Continuing the series of who is “response-able” for events in Sri Lanka, this blog considers the role of the Indian Government and also Indian Civil Society.
Is India really a responsible power?
David Cameron’s praise for India does not take into account its abject failings in Sri Lanka.
As David Cameron’s remarks about Pakistan ‘looking both ways’ caused a furore this week, many have accused him of looking too much in one direction – positioning himself squarely against Israel’s ‘prison camp’ in Gaza (1), siding with Turkey over its EU accession (2) and championing India as Britain’s key partner in the subcontinent. Calling India a ‘beacon to our world’, he praised its economic power and tradition of democratic secularism.(3) Cameron also gushed over its role in Afghanistan, saying ‘India matters to the world because it is not only a rising power but a responsible power as well’.(4) But if Pakistan can be chastised for looking both ways on terrorism, then surely India deserves censure for turning a blind eye against war crimes and human rights abuses in Sri Lanka.
Over a year after Sri Lanka’s brutal armed conflict against the Liberation Tigers of Tamil Eelam (LTTE) came to an end, credible reports of war crimes and human rights violations continue to surface. A damning report issued by the International Crisis Group earlier this year cited evidence of the Sri Lankan army shelling hospitals.(5) It also put the civilian death toll during the final months of the conflict at over 30,000 (6) – a figure hard to confirm in light of Sri Lanka’s continuing restrictions on media and humanitarian organisations. This week alone, it was reported that NGOs were withdrawing from the Vanni as a result of tightened restrictions (7) and that a TV/radio station was attacked in Colombo.(8)
The humanitarian situation also remains dire. Though the majority of the 300,000 civilians originally displaced by last year’s hostilities have now been released, just a fraction have been able to return to their original homes and most are struggling to survive. In addition to the 40,000 war survivors still languishing in displacement camps, more than 10,000 alleged insurgents (including children) are being held without charge or access to legal representatives.(9) In short, the Government of Sri Lanka has failed to keep its promises of proper relief and rehabilitation, and has done little to promote reconciliation or justice for victims.
Throughout, India has quietly supported the Sri Lankan government, in military, financial and diplomatic terms. For years India secretly provided the Sri Lankan army with helicopters and small arms.(10) The Indian navy is said to have played a critical role in destroying the Tigers’ naval capacity.(11) And there was full intelligence cooperation, including passing on the names of Sri Lankan human rights defenders meeting in India for security reasons.(12)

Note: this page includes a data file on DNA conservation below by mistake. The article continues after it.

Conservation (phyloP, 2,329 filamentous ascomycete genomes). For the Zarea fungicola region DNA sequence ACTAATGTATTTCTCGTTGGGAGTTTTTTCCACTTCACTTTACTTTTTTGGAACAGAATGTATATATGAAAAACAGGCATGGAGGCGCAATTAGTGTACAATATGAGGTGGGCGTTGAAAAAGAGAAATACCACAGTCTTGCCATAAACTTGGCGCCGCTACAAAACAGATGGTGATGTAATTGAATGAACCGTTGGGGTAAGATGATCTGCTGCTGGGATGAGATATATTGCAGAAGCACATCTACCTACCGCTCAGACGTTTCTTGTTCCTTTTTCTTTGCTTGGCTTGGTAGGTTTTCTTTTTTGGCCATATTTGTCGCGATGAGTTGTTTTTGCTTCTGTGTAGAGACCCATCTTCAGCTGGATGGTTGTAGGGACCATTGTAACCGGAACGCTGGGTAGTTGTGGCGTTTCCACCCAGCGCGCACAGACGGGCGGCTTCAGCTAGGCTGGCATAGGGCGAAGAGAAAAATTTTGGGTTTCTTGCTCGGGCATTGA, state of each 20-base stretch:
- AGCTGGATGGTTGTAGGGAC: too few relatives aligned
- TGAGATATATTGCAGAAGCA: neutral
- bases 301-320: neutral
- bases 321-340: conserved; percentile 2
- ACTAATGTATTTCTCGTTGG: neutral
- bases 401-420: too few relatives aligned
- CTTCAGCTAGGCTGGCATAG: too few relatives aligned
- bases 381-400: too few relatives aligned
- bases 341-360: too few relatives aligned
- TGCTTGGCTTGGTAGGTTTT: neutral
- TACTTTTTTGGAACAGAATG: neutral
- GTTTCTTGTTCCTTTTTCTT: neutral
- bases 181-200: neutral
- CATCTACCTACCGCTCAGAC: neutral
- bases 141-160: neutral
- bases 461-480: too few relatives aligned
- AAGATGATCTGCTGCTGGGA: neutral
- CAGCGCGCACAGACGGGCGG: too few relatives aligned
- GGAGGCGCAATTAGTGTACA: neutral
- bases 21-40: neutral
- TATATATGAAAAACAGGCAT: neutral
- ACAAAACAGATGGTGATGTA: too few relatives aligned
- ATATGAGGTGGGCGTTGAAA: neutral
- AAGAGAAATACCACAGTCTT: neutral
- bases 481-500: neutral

After the end of the conflict, the Indian government led the international push back against the call for a war crimes inquiry and worked behind the scenes to ensure that the UN Human Rights Council overturned a condemnatory resolution(13) and actually congratulated Sri Lanka on its conduct. It also lobbied hard for Sri Lanka’s IMF loan.(14) Tellingly, India was the first country that Sri Lanka trusted to provide de-mining specialists just after the conflict ended.(15) Why? Could it have been because it was confident that these loyal personnel would not report on the mass graves that have since been documented?
So why would India, with its 60 million-strong Tamil population, act this way? The answer lies partly in the past. The humiliating deployment to Sri Lanka of the Indian Peacekeeping Force in the 1980s and the assassination of Rajiv Gandhi by the LTTE soured India’s support for the separatists and demonstrated its military weakness (some have said the Sri Lanka was India’s ‘Vietnam’).(16) Equally important, of course, is India’s wish to send a strong message to its own plethora of separatist movements.
Most pertinent, though, is China’s growing influence in the region. By becoming Sri Lanka’s biggest military and aid donor, not to mention investor, China has been able to add the island – strategically important as a oil route – to its ‘string of pearls’, the chain of military bases guarding its oil supply and exports.(17) After getting its hands burnt by Burma, India has been keen to keep Sri Lanka on side to regain the ‘geopolitical edge’ – a situation that the Sri Lankan government has happily exploited.
China’s role in South Asia and other parts of the world is not just a worry to India. Last year, a US Senate Foreign Relations Committee report argued against alienating the Sri Lankan government because of its growing ties with China.(18) But if India wants its global aspirations as the world’s biggest democracy to be taken seriously, it must prove that it can be foil to China’s authoritarian capitalist foreign policy. If India truly wants to be a responsible world power, it must start by correcting its abject failings in its own backyard.
5 International Crisis Group, War Crimes in Sri Lanka – Asia report No. 191, (17th May 2010), p. i
6 Ibid; p. 5
18 US Senate Committee, Recharting US strategy after the war, Dec 2009, pp. 2-3. Download here: [http://foreign.senate.gov/search/?q=sri+lanka&as_sitesearch=http://foreign.senate.gov/reports&x=16&y=15